Animated Fantasy Shows are a dime a dozen these days. But while there have been a few noteworthy ones, most fall into the “throw in something funny that will keep the kids entertained for half an hour” category.
But from time to time, along comes a show that captures either the attention of a larger than expected audience, or one outside its expected demographics. This is the case with Cartoon Network’s Steven Universe.
The basic premise is this: The Crystal Gems, a team of alien female warriors, live on Earth (for reasons that won’t be revealed until later.) One of them, before the start of the series, fell in love with a human and conceived a child named Steven (Universe is his father’s last name. Seriously.) However, for some reason she must cease to exist upon his birth, leaving him her gemstone (and powers) in his belly-button. Steven is then raised by the other Gems. This leads to hijinks as the pre-teen Steven tries to master his powers or disobeys orders and plays with stuff he’s been forbidden to. Oh and monsters attack all the time, for unknown reasons.
There are two factors which I feel make Steven Universe stand out. The first is the amount (and variety) of female characters, to the point they almost steal the spotlight from Steven. There’s the Crystal Gems, each with her own body shape and personality (Garnet, the muscular, serious one; Amethyst, the goofy, plump one; and Pearl, the snooty, skinny one.) Even Steven’s “girlfriend” Connie (who looks Hindi to me, but don’t take my word for it) is a nerd with apparently radical social outlooks (for a teenage girl.) Most shows have females who are there to look pretty (in the standard, curvaceous way) or plain, and in any case don’t do or say much. That isn’t the case here, to my delight. They are all attractive, each in her own way. The reason for this may be because the show was developed by artist Rebecca Sugar, but there are several male storyboarders in the staff as well.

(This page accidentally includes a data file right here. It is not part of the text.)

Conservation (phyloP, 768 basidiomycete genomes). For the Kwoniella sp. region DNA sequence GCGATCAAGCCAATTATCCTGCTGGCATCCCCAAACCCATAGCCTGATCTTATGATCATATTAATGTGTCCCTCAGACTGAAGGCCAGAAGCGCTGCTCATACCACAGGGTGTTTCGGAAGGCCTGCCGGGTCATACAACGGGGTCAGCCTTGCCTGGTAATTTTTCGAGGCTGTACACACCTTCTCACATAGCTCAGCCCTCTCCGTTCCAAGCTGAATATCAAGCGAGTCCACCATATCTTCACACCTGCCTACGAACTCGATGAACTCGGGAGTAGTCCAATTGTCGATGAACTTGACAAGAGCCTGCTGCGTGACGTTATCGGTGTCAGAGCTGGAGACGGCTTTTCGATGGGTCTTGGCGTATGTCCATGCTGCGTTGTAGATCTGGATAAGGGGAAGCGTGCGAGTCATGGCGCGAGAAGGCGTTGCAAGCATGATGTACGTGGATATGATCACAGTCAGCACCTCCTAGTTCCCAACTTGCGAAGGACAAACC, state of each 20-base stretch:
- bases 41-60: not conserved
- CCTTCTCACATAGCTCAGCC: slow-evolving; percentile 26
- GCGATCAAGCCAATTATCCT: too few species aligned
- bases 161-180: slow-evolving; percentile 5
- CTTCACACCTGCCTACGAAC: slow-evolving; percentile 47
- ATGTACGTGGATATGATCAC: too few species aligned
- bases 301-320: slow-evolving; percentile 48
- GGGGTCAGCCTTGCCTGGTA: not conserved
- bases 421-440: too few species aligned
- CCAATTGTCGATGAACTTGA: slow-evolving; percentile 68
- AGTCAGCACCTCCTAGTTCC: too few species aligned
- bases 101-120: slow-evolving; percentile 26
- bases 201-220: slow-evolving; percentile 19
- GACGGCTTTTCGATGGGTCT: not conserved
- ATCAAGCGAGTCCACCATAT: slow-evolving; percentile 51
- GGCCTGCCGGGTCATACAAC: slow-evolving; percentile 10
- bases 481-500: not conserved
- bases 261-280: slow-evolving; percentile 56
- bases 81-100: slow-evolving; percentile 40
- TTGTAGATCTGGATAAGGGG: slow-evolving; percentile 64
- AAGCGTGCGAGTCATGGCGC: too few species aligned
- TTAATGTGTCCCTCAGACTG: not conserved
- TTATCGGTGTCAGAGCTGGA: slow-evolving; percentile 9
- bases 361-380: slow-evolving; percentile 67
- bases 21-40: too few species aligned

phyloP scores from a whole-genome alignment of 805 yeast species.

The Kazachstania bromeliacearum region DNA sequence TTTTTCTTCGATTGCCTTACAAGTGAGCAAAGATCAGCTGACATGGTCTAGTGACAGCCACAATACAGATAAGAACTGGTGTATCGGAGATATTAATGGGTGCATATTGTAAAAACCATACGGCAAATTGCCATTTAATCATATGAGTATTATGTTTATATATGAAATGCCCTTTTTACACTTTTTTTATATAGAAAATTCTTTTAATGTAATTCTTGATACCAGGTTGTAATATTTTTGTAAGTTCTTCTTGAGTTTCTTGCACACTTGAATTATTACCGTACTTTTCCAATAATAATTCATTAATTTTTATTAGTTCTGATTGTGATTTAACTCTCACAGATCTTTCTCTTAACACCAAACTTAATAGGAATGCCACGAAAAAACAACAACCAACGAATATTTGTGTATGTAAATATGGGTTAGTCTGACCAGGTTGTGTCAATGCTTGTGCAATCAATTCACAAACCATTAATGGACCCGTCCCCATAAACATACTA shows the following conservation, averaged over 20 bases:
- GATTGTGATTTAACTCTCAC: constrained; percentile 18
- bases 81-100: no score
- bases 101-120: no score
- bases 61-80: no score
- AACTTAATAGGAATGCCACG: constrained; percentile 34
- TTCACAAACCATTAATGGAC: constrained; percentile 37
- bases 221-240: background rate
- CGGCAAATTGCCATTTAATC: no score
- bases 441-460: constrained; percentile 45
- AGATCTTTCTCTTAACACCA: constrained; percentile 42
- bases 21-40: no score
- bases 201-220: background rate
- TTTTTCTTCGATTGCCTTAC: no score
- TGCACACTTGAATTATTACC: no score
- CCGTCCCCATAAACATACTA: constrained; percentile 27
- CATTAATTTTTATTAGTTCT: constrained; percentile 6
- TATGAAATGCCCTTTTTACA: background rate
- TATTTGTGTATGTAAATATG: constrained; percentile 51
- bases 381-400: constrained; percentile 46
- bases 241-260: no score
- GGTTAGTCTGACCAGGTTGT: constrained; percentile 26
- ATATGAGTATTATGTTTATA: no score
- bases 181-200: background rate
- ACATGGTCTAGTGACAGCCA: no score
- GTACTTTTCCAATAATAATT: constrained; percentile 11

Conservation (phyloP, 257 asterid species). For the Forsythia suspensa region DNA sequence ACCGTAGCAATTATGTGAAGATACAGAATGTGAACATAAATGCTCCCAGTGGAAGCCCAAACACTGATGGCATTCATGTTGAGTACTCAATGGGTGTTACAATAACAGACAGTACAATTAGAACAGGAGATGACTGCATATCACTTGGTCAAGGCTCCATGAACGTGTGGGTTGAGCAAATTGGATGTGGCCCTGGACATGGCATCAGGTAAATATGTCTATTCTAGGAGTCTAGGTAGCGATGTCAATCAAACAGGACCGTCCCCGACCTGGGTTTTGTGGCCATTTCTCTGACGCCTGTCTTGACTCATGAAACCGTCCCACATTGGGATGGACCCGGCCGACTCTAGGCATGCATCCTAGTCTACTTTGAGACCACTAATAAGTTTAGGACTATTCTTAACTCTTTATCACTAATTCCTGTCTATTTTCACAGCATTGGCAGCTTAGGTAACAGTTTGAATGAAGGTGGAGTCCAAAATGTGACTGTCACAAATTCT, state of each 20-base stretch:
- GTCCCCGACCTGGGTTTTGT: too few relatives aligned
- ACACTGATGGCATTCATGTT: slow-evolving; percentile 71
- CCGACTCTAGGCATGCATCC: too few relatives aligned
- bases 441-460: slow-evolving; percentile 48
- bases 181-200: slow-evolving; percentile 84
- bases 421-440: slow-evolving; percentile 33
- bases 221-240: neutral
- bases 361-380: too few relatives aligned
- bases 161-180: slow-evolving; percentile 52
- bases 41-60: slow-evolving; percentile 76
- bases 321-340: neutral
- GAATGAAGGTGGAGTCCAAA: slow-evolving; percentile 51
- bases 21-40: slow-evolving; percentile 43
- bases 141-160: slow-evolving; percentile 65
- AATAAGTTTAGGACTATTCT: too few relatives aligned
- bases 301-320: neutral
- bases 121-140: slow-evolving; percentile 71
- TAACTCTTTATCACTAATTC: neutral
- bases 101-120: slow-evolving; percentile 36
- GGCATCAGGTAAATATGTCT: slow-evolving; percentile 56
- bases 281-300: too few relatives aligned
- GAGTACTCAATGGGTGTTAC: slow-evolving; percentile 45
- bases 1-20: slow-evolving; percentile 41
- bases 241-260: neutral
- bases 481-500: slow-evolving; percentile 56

The other appealing factor is the worldbuilding. We get clues from the start that something important is going on behind the scenes. We barely get any information to start with. Like: what, exactly, are the Gems? (We don’t find out they’re aliens until later.) Why are they on Earth? Where are those monsters coming from? Why do they turn into gemstones when killed? Why did Rose “die?” Etc. As we get the answers, we discover there’s a huge setting created for the show beyond that of Steven’s hometown, and it makes us eager to find out more about it. (The only problem, in my opinion, is the pacing. For some reason –perhaps due to the number of episodes the show was granted early on- the writers took their sweet time with those clues and answers. Thankfully in recent episodes the story seems to have picked up speed, with major revelations and events taking place.)
Overall, Steven Universe is a show both appropriate for small children to watch, as it is entertaining for older audiences especially science/fantasy or Anime fans, and I recommend it. Just remember that the early episodes may feel different from later ones.